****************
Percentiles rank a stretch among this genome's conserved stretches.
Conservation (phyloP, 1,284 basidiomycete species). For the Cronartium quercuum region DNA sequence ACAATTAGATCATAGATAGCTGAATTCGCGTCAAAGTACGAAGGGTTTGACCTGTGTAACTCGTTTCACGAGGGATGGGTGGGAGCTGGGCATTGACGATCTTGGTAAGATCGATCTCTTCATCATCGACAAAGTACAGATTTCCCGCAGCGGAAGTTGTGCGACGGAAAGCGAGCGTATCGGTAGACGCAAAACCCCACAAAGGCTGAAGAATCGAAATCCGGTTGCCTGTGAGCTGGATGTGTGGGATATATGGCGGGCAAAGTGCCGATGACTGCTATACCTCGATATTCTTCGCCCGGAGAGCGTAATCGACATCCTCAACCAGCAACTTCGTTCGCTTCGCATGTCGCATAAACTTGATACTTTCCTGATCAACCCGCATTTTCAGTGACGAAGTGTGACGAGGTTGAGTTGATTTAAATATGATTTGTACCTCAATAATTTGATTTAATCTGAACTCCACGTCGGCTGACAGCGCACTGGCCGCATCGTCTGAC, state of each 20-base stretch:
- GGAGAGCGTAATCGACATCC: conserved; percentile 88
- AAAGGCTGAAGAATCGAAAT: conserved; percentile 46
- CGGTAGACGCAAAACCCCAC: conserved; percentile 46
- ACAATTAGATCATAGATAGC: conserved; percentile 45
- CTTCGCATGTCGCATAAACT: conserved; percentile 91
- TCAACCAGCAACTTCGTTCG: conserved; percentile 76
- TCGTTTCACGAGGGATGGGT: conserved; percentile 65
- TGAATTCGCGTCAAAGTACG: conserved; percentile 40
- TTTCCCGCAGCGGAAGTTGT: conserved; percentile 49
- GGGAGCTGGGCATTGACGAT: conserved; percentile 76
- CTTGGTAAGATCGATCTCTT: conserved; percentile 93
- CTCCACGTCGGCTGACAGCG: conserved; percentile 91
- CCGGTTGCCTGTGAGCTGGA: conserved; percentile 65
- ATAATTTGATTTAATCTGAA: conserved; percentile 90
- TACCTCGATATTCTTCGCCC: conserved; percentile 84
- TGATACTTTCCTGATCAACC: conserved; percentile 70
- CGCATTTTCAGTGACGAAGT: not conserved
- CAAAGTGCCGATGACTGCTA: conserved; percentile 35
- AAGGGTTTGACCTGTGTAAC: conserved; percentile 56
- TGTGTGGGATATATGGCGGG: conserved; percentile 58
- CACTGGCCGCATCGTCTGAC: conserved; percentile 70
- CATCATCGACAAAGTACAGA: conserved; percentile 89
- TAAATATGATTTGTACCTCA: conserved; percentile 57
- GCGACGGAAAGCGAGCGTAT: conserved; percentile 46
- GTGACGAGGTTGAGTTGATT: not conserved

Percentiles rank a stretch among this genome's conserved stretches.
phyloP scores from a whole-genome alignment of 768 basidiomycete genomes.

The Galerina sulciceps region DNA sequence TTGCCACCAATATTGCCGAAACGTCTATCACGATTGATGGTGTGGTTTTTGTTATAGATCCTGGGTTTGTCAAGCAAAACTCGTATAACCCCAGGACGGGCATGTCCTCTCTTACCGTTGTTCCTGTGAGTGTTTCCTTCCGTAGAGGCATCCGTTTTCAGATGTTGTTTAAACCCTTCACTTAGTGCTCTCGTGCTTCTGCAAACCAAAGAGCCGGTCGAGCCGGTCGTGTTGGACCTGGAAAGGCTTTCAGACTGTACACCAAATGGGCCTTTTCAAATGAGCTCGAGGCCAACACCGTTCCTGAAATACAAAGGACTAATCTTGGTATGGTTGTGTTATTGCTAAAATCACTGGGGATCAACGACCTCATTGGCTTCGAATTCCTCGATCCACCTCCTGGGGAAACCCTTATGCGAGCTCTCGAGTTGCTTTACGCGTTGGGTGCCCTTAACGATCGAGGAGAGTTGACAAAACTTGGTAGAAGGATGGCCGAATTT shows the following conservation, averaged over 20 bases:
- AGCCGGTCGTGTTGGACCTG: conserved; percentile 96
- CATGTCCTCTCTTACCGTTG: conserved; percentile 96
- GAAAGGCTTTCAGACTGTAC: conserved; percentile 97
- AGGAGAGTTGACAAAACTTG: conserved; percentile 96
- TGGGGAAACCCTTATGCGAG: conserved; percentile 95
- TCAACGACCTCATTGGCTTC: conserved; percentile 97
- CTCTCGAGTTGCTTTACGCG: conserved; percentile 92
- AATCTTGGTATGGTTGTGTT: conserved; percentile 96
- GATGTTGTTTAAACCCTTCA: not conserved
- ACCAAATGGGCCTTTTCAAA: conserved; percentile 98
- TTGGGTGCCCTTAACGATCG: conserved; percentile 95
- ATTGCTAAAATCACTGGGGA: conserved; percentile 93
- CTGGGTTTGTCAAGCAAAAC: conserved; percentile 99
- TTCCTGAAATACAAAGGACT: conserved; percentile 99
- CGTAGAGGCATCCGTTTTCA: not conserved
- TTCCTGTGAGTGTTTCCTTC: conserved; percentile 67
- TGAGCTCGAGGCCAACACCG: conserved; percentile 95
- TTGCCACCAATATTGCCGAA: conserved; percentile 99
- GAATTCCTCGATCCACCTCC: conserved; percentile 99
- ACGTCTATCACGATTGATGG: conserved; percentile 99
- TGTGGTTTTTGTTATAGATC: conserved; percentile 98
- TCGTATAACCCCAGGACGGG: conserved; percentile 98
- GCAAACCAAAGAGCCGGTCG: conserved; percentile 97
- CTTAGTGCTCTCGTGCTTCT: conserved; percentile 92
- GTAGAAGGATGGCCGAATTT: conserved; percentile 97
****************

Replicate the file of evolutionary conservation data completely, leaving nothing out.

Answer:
Percentiles rank a stretch among this genome's conserved stretches.
Conservation (phyloP, 1,284 basidiomycete species). For the Cronartium quercuum region DNA sequence ACAATTAGATCATAGATAGCTGAATTCGCGTCAAAGTACGAAGGGTTTGACCTGTGTAACTCGTTTCACGAGGGATGGGTGGGAGCTGGGCATTGACGATCTTGGTAAGATCGATCTCTTCATCATCGACAAAGTACAGATTTCCCGCAGCGGAAGTTGTGCGACGGAAAGCGAGCGTATCGGTAGACGCAAAACCCCACAAAGGCTGAAGAATCGAAATCCGGTTGCCTGTGAGCTGGATGTGTGGGATATATGGCGGGCAAAGTGCCGATGACTGCTATACCTCGATATTCTTCGCCCGGAGAGCGTAATCGACATCCTCAACCAGCAACTTCGTTCGCTTCGCATGTCGCATAAACTTGATACTTTCCTGATCAACCCGCATTTTCAGTGACGAAGTGTGACGAGGTTGAGTTGATTTAAATATGATTTGTACCTCAATAATTTGATTTAATCTGAACTCCACGTCGGCTGACAGCGCACTGGCCGCATCGTCTGAC, state of each 20-base stretch:
- GGAGAGCGTAATCGACATCC: conserved; percentile 88
- AAAGGCTGAAGAATCGAAAT: conserved; percentile 46
- CGGTAGACGCAAAACCCCAC: conserved; percentile 46
- ACAATTAGATCATAGATAGC: conserved; percentile 45
- CTTCGCATGTCGCATAAACT: conserved; percentile 91
- TCAACCAGCAACTTCGTTCG: conserved; percentile 76
- TCGTTTCACGAGGGATGGGT: conserved; percentile 65
- TGAATTCGCGTCAAAGTACG: conserved; percentile 40
- TTTCCCGCAGCGGAAGTTGT: conserved; percentile 49
- GGGAGCTGGGCATTGACGAT: conserved; percentile 76
- CTTGGTAAGATCGATCTCTT: conserved; percentile 93
- CTCCACGTCGGCTGACAGCG: conserved; percentile 91
- CCGGTTGCCTGTGAGCTGGA: conserved; percentile 65
- ATAATTTGATTTAATCTGAA: conserved; percentile 90
- TACCTCGATATTCTTCGCCC: conserved; percentile 84
- TGATACTTTCCTGATCAACC: conserved; percentile 70
- CGCATTTTCAGTGACGAAGT: not conserved
- CAAAGTGCCGATGACTGCTA: conserved; percentile 35
- AAGGGTTTGACCTGTGTAAC: conserved; percentile 56
- TGTGTGGGATATATGGCGGG: conserved; percentile 58
- CACTGGCCGCATCGTCTGAC: conserved; percentile 70
- CATCATCGACAAAGTACAGA: conserved; percentile 89
- TAAATATGATTTGTACCTCA: conserved; percentile 57
- GCGACGGAAAGCGAGCGTAT: conserved; percentile 46
- GTGACGAGGTTGAGTTGATT: not conserved

Percentiles rank a stretch among this genome's conserved stretches.
phyloP scores from a whole-genome alignment of 768 basidiomycete genomes.

The Galerina sulciceps region DNA sequence TTGCCACCAATATTGCCGAAACGTCTATCACGATTGATGGTGTGGTTTTTGTTATAGATCCTGGGTTTGTCAAGCAAAACTCGTATAACCCCAGGACGGGCATGTCCTCTCTTACCGTTGTTCCTGTGAGTGTTTCCTTCCGTAGAGGCATCCGTTTTCAGATGTTGTTTAAACCCTTCACTTAGTGCTCTCGTGCTTCTGCAAACCAAAGAGCCGGTCGAGCCGGTCGTGTTGGACCTGGAAAGGCTTTCAGACTGTACACCAAATGGGCCTTTTCAAATGAGCTCGAGGCCAACACCGTTCCTGAAATACAAAGGACTAATCTTGGTATGGTTGTGTTATTGCTAAAATCACTGGGGATCAACGACCTCATTGGCTTCGAATTCCTCGATCCACCTCCTGGGGAAACCCTTATGCGAGCTCTCGAGTTGCTTTACGCGTTGGGTGCCCTTAACGATCGAGGAGAGTTGACAAAACTTGGTAGAAGGATGGCCGAATTT shows the following conservation, averaged over 20 bases:
- AGCCGGTCGTGTTGGACCTG: conserved; percentile 96
- CATGTCCTCTCTTACCGTTG: conserved; percentile 96
- GAAAGGCTTTCAGACTGTAC: conserved; percentile 97
- AGGAGAGTTGACAAAACTTG: conserved; percentile 96
- TGGGGAAACCCTTATGCGAG: conserved; percentile 95
- TCAACGACCTCATTGGCTTC: conserved; percentile 97
- CTCTCGAGTTGCTTTACGCG: conserved; percentile 92
- AATCTTGGTATGGTTGTGTT: conserved; percentile 96
- GATGTTGTTTAAACCCTTCA: not conserved
- ACCAAATGGGCCTTTTCAAA: conserved; percentile 98
- TTGGGTGCCCTTAACGATCG: conserved; percentile 95
- ATTGCTAAAATCACTGGGGA: conserved; percentile 93
- CTGGGTTTGTCAAGCAAAAC: conserved; percentile 99
- TTCCTGAAATACAAAGGACT: conserved; percentile 99
- CGTAGAGGCATCCGTTTTCA: not conserved
- TTCCTGTGAGTGTTTCCTTC: conserved; percentile 67
- TGAGCTCGAGGCCAACACCG: conserved; percentile 95
- TTGCCACCAATATTGCCGAA: conserved; percentile 99
- GAATTCCTCGATCCACCTCC: conserved; percentile 99
- ACGTCTATCACGATTGATGG: conserved; percentile 99
- TGTGGTTTTTGTTATAGATC: conserved; percentile 98
- TCGTATAACCCCAGGACGGG: conserved; percentile 98
- GCAAACCAAAGAGCCGGTCG: conserved; percentile 97
- CTTAGTGCTCTCGTGCTTCT: conserved; percentile 92
- GTAGAAGGATGGCCGAATTT: conserved; percentile 97